Mr. Cooke showed his true colors later when Comanches kidnapped one of his hands and wanted cattle in trade for him. Cooke remarked that he didn't trade with terrorists. He'd trade for horses, but not a human being. When the Indians outsmarted him, by selling him back a horse that was the property of the ranch hand, he blamed the cowboy and proclaimed that he was keeping the horse.

I'll leave it to me readers to see what the women were doing to the ranch house, garden, etc... while the ranch hands were out 'having fun', driving cattle in the West Texas heat.

In the end, all of his ranch hands quit on him, angry about the constant betrayals. The Cooke family griped about the ranch hands lack of loyalty. The ranch hands seemed to have come out the experience a little wiser. The Cooke family learned nothing. They got a bad review all the way around by a three experts in ranch style living and 19th century living, and felt that they were treated unfairly in the assessment. The 'experts' didn't think that the Cooke family could make the ranch work for an entire year, because they were going to have a lot of trouble getting good help to replace the cowboys that they drove off the ranch.

I happen to agree with their assessment. I think that in 1867, those cowpokes would've taken their wages to the nearest town and regaled the townsfolk with tales of the wussy, running the Cooke Ranch. 'Wussy' is the descriptive term for Mr. Cooke used by the Tribal Leader of the Comanche Nation, that appeared in the show. In 1867, a man like Mr. Cooke would likely find his reputation preceding him as he went town to town, looking for new help.

Still Mr. Cooke was proud that he made a profit in that one season and failed to understand why that was no guarantee of long term performance. He saw his hired hands as replaceable slaves. A common way of thinking in the modern corporate world. He never understood that his own actions had repercussions. He found himself blameless, as did his family.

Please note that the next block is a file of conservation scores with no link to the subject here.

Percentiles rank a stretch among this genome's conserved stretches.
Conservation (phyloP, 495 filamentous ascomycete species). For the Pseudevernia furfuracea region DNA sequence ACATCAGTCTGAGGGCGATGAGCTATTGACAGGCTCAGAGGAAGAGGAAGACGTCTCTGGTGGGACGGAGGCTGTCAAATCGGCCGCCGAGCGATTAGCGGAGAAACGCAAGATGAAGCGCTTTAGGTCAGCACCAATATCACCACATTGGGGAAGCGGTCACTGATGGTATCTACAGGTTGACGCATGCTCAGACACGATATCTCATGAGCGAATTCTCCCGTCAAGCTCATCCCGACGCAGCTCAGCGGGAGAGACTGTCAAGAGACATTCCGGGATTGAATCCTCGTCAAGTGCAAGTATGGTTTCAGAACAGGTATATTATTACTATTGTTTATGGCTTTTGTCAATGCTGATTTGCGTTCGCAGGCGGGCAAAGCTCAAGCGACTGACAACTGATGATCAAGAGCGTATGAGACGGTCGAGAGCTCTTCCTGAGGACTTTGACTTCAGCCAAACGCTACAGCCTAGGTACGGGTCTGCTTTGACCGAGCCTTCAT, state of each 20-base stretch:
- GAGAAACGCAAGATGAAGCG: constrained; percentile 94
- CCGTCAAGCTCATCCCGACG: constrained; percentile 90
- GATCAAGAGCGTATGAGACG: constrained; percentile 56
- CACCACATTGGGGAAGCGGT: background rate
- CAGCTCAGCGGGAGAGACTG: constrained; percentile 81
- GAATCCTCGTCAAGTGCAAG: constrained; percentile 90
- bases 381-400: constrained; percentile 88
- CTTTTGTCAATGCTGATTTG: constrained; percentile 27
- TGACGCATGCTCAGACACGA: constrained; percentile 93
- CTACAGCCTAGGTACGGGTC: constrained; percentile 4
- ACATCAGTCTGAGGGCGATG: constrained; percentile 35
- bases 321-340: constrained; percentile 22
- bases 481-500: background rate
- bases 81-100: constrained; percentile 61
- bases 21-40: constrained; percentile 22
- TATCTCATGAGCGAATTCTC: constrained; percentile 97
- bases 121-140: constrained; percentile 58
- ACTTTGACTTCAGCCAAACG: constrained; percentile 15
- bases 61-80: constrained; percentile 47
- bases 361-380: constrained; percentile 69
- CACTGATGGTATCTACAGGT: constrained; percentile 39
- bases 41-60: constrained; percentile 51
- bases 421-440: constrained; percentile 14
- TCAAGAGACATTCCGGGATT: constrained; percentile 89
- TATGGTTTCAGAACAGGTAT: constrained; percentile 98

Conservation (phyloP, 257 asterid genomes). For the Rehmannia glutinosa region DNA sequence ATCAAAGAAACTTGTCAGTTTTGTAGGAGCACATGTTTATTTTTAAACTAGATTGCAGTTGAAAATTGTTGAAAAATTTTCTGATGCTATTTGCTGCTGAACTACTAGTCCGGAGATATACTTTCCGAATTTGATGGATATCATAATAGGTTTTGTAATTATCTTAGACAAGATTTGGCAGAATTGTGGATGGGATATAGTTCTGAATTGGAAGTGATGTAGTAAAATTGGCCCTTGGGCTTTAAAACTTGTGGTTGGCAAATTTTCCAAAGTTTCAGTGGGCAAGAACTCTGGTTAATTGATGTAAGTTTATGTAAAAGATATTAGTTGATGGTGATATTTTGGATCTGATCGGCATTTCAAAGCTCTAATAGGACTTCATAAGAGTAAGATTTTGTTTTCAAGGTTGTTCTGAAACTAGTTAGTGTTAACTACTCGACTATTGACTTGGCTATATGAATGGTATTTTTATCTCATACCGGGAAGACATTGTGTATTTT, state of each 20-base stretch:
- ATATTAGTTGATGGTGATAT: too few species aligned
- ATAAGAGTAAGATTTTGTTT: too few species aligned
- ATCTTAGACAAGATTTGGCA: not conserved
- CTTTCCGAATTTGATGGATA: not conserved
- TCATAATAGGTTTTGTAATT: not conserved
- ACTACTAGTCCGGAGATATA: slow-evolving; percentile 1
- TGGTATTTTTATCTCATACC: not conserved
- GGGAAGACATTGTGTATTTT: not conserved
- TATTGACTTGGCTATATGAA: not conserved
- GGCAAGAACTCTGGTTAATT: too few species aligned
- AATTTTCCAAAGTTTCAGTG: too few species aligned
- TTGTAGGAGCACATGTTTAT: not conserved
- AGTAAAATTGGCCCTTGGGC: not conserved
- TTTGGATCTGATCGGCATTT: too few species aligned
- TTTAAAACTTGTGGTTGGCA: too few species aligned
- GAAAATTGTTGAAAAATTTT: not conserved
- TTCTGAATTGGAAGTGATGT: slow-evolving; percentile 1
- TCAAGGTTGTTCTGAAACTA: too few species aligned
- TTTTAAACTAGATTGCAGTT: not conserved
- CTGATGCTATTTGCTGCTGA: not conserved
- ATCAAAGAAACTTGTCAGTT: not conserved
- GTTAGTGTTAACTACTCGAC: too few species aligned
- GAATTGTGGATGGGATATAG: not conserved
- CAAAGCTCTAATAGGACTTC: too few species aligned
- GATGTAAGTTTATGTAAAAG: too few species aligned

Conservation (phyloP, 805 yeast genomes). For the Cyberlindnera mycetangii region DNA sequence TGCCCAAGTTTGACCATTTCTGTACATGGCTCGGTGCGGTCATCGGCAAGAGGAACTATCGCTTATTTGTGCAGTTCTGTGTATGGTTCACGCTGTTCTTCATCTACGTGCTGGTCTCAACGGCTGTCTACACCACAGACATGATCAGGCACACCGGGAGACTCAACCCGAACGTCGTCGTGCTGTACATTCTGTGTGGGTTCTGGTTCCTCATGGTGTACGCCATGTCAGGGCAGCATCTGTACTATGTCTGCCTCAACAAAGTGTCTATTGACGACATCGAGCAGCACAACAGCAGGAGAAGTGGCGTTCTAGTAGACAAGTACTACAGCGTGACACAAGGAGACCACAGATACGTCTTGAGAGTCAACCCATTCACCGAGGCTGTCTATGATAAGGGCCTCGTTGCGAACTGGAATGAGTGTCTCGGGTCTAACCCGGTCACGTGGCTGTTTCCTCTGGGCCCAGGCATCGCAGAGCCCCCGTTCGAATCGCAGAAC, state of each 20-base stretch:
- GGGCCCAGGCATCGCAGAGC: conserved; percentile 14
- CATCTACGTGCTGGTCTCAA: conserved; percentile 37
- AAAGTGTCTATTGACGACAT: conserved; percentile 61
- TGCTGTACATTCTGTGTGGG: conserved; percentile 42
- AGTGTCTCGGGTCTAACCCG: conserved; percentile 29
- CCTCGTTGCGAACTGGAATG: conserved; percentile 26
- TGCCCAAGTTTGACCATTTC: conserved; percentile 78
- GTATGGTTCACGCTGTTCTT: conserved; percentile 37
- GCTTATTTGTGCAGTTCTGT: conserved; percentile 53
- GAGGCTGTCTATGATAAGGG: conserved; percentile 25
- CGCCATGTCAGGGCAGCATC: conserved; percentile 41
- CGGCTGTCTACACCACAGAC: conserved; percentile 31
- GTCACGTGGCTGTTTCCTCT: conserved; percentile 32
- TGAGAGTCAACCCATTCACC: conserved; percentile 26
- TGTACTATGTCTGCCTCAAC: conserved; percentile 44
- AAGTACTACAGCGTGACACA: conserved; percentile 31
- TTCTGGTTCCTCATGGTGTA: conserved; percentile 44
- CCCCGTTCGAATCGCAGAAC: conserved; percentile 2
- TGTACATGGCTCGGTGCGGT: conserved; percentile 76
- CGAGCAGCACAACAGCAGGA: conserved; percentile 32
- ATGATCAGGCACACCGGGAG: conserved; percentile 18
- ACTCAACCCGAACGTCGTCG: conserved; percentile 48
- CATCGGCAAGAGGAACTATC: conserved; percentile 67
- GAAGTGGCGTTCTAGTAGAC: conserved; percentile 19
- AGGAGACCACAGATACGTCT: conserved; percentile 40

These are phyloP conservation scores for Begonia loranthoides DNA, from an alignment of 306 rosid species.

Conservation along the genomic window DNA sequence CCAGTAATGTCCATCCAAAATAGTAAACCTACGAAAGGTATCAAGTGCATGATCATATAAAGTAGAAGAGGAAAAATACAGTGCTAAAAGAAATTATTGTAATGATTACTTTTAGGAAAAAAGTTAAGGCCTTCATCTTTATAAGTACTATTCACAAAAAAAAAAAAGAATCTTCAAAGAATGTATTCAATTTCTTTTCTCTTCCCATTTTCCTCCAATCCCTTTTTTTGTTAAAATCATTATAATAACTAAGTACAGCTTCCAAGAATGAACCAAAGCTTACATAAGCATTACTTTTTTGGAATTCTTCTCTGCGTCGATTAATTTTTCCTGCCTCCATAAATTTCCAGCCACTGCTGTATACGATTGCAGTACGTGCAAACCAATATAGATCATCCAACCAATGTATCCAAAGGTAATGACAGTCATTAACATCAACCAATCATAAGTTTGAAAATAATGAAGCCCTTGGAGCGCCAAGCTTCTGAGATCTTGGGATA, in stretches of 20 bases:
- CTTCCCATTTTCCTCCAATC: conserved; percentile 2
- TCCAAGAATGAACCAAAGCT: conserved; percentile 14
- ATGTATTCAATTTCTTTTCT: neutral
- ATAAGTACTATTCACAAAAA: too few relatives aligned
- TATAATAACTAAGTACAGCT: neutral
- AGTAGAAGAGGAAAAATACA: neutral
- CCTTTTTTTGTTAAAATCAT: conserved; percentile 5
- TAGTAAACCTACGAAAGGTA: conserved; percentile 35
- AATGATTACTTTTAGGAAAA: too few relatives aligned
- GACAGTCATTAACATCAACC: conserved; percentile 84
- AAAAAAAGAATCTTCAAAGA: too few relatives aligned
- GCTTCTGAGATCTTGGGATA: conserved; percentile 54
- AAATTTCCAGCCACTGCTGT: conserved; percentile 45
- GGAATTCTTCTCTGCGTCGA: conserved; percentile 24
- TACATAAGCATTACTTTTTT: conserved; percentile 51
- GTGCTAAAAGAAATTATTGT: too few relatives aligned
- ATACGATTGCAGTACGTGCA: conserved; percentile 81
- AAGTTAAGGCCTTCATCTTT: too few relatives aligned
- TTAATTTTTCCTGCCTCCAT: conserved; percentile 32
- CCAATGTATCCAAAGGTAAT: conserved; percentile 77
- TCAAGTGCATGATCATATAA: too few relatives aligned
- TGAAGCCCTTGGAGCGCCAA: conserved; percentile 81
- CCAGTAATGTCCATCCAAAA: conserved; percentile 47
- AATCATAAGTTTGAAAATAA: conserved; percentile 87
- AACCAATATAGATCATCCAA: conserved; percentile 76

This show highlighted in my view why we Americans (Well in the USA and Canada), are going to have a tough time adapting to the energy downturn. So many of us have in the circle jerk so long, congratulating each other on how great and noble we are, simply because we were born on this continent, on the 'good' side of the Mexican border, that we completely lack the humility necessary to act as a community. In the Ranch House, the lack of sense of community and the understanding that the ranch hands were deserving of respect, would eventually lead to the Ranch's failure. This is a problem for the USA and Canada as respect for our fellow man, is in short supply. We will not be able to come together as communities for the most part, and solve our problems together.

Eventually, communities will emerge that pull together and work together. But for some time, they will be the exception.

For today and the foreseeable future, we are dividing by our owners, into groups that are set as enemies. We choose our tribes, and then our tribal leaders in the MSM, tell us what to think, how to think, who to hate and who to blame. And of course, they set us upon each other.

Just look at the talk on the financial forums about how the taxpayers are going to have to pick up the tab for the retired workers. Aren't the taxpayers and the workers the same people? How did we come to identify with the uber-wealthy, to wage an idealogical and economic war against ourselves?

Too many of us are the Cooke family, write large across America. At times I saw a bit of Mr. Cooke in myself. and I didn't necessarily like what I saw.


Update: I found this viewer exchange in which Lisa Cook defends her role on the show. It's worth a read.

Sunday, April 11, 2010

Plan To fix the California Economy

From Bush's Base...

Genius Plan to Fix California Economy - Watch more Funny Videos

As our energy supplies continue to diminish and our civilization collapses, evolution is going to be tough on many people.